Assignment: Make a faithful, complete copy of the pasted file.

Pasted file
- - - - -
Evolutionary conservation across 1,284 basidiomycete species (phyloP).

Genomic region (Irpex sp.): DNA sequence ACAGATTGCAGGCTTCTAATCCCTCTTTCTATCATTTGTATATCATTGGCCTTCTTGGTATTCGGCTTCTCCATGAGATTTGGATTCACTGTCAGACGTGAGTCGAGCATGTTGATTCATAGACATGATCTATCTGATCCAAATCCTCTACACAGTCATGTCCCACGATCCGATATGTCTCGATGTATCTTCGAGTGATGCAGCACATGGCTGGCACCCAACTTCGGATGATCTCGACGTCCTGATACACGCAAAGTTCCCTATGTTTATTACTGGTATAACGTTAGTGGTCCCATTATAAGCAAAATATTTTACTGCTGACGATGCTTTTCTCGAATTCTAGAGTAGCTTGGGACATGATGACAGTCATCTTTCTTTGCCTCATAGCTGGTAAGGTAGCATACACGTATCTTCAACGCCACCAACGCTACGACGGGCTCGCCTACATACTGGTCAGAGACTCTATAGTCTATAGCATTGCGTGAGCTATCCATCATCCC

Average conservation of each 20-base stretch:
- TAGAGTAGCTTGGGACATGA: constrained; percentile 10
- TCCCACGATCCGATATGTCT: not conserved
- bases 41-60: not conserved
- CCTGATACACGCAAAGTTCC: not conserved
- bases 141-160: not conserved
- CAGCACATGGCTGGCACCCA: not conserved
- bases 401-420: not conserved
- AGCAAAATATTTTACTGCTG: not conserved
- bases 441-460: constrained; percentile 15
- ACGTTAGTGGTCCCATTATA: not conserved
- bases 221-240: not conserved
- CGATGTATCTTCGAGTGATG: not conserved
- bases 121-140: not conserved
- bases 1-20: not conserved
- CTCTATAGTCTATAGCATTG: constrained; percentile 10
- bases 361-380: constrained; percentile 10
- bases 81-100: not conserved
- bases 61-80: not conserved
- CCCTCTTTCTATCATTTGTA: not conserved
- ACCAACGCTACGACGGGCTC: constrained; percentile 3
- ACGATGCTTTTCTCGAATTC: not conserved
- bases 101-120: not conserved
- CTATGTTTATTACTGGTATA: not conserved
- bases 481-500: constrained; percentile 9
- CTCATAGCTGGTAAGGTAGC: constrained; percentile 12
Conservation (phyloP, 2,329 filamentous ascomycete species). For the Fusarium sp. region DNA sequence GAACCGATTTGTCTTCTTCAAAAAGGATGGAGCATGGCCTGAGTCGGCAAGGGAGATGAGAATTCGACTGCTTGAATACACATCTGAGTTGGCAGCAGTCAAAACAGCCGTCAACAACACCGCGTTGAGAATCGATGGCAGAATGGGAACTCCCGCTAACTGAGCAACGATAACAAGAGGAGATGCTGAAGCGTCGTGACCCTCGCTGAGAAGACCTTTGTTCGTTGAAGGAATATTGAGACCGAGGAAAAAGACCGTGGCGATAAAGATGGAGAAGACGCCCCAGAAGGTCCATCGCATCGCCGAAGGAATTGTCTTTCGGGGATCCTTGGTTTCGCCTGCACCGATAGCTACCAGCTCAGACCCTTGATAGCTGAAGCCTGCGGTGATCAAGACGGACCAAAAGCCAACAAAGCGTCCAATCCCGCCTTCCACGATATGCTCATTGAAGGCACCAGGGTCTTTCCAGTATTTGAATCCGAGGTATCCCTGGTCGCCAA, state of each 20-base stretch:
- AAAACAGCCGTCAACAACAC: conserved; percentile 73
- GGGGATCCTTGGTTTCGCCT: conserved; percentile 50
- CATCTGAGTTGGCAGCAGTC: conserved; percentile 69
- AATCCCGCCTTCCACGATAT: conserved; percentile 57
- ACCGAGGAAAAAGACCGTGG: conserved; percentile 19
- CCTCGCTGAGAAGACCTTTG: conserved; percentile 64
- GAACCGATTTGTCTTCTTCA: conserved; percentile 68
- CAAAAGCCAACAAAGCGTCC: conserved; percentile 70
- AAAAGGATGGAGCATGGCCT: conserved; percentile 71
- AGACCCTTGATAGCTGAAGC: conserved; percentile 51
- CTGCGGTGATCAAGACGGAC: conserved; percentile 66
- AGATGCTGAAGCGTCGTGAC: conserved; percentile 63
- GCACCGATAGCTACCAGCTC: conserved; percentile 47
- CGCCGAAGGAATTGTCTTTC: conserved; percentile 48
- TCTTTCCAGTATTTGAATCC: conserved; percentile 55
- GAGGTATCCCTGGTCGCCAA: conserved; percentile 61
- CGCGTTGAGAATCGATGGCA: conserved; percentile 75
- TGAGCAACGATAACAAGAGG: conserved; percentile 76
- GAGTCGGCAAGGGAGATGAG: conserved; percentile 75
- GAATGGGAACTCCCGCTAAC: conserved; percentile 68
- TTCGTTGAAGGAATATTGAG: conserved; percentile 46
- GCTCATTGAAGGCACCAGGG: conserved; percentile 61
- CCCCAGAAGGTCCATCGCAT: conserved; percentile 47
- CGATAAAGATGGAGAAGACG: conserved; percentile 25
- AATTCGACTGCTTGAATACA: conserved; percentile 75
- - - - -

Evolutionary conservation across 1,284 basidiomycete species (phyloP).

Genomic region (Irpex sp.): DNA sequence ACAGATTGCAGGCTTCTAATCCCTCTTTCTATCATTTGTATATCATTGGCCTTCTTGGTATTCGGCTTCTCCATGAGATTTGGATTCACTGTCAGACGTGAGTCGAGCATGTTGATTCATAGACATGATCTATCTGATCCAAATCCTCTACACAGTCATGTCCCACGATCCGATATGTCTCGATGTATCTTCGAGTGATGCAGCACATGGCTGGCACCCAACTTCGGATGATCTCGACGTCCTGATACACGCAAAGTTCCCTATGTTTATTACTGGTATAACGTTAGTGGTCCCATTATAAGCAAAATATTTTACTGCTGACGATGCTTTTCTCGAATTCTAGAGTAGCTTGGGACATGATGACAGTCATCTTTCTTTGCCTCATAGCTGGTAAGGTAGCATACACGTATCTTCAACGCCACCAACGCTACGACGGGCTCGCCTACATACTGGTCAGAGACTCTATAGTCTATAGCATTGCGTGAGCTATCCATCATCCC

Average conservation of each 20-base stretch:
- TAGAGTAGCTTGGGACATGA: constrained; percentile 10
- TCCCACGATCCGATATGTCT: not conserved
- bases 41-60: not conserved
- CCTGATACACGCAAAGTTCC: not conserved
- bases 141-160: not conserved
- CAGCACATGGCTGGCACCCA: not conserved
- bases 401-420: not conserved
- AGCAAAATATTTTACTGCTG: not conserved
- bases 441-460: constrained; percentile 15
- ACGTTAGTGGTCCCATTATA: not conserved
- bases 221-240: not conserved
- CGATGTATCTTCGAGTGATG: not conserved
- bases 121-140: not conserved
- bases 1-20: not conserved
- CTCTATAGTCTATAGCATTG: constrained; percentile 10
- bases 361-380: constrained; percentile 10
- bases 81-100: not conserved
- bases 61-80: not conserved
- CCCTCTTTCTATCATTTGTA: not conserved
- ACCAACGCTACGACGGGCTC: constrained; percentile 3
- ACGATGCTTTTCTCGAATTC: not conserved
- bases 101-120: not conserved
- CTATGTTTATTACTGGTATA: not conserved
- bases 481-500: constrained; percentile 9
- CTCATAGCTGGTAAGGTAGC: constrained; percentile 12
Conservation (phyloP, 2,329 filamentous ascomycete species). For the Fusarium sp. region DNA sequence GAACCGATTTGTCTTCTTCAAAAAGGATGGAGCATGGCCTGAGTCGGCAAGGGAGATGAGAATTCGACTGCTTGAATACACATCTGAGTTGGCAGCAGTCAAAACAGCCGTCAACAACACCGCGTTGAGAATCGATGGCAGAATGGGAACTCCCGCTAACTGAGCAACGATAACAAGAGGAGATGCTGAAGCGTCGTGACCCTCGCTGAGAAGACCTTTGTTCGTTGAAGGAATATTGAGACCGAGGAAAAAGACCGTGGCGATAAAGATGGAGAAGACGCCCCAGAAGGTCCATCGCATCGCCGAAGGAATTGTCTTTCGGGGATCCTTGGTTTCGCCTGCACCGATAGCTACCAGCTCAGACCCTTGATAGCTGAAGCCTGCGGTGATCAAGACGGACCAAAAGCCAACAAAGCGTCCAATCCCGCCTTCCACGATATGCTCATTGAAGGCACCAGGGTCTTTCCAGTATTTGAATCCGAGGTATCCCTGGTCGCCAA, state of each 20-base stretch:
- AAAACAGCCGTCAACAACAC: conserved; percentile 73
- GGGGATCCTTGGTTTCGCCT: conserved; percentile 50
- CATCTGAGTTGGCAGCAGTC: conserved; percentile 69
- AATCCCGCCTTCCACGATAT: conserved; percentile 57
- ACCGAGGAAAAAGACCGTGG: conserved; percentile 19
- CCTCGCTGAGAAGACCTTTG: conserved; percentile 64
- GAACCGATTTGTCTTCTTCA: conserved; percentile 68
- CAAAAGCCAACAAAGCGTCC: conserved; percentile 70
- AAAAGGATGGAGCATGGCCT: conserved; percentile 71
- AGACCCTTGATAGCTGAAGC: conserved; percentile 51
- CTGCGGTGATCAAGACGGAC: conserved; percentile 66
- AGATGCTGAAGCGTCGTGAC: conserved; percentile 63
- GCACCGATAGCTACCAGCTC: conserved; percentile 47
- CGCCGAAGGAATTGTCTTTC: conserved; percentile 48
- TCTTTCCAGTATTTGAATCC: conserved; percentile 55
- GAGGTATCCCTGGTCGCCAA: conserved; percentile 61
- CGCGTTGAGAATCGATGGCA: conserved; percentile 75
- TGAGCAACGATAACAAGAGG: conserved; percentile 76
- GAGTCGGCAAGGGAGATGAG: conserved; percentile 75
- GAATGGGAACTCCCGCTAAC: conserved; percentile 68
- TTCGTTGAAGGAATATTGAG: conserved; percentile 46
- GCTCATTGAAGGCACCAGGG: conserved; percentile 61
- CCCCAGAAGGTCCATCGCAT: conserved; percentile 47
- CGATAAAGATGGAGAAGACG: conserved; percentile 25
- AATTCGACTGCTTGAATACA: conserved; percentile 75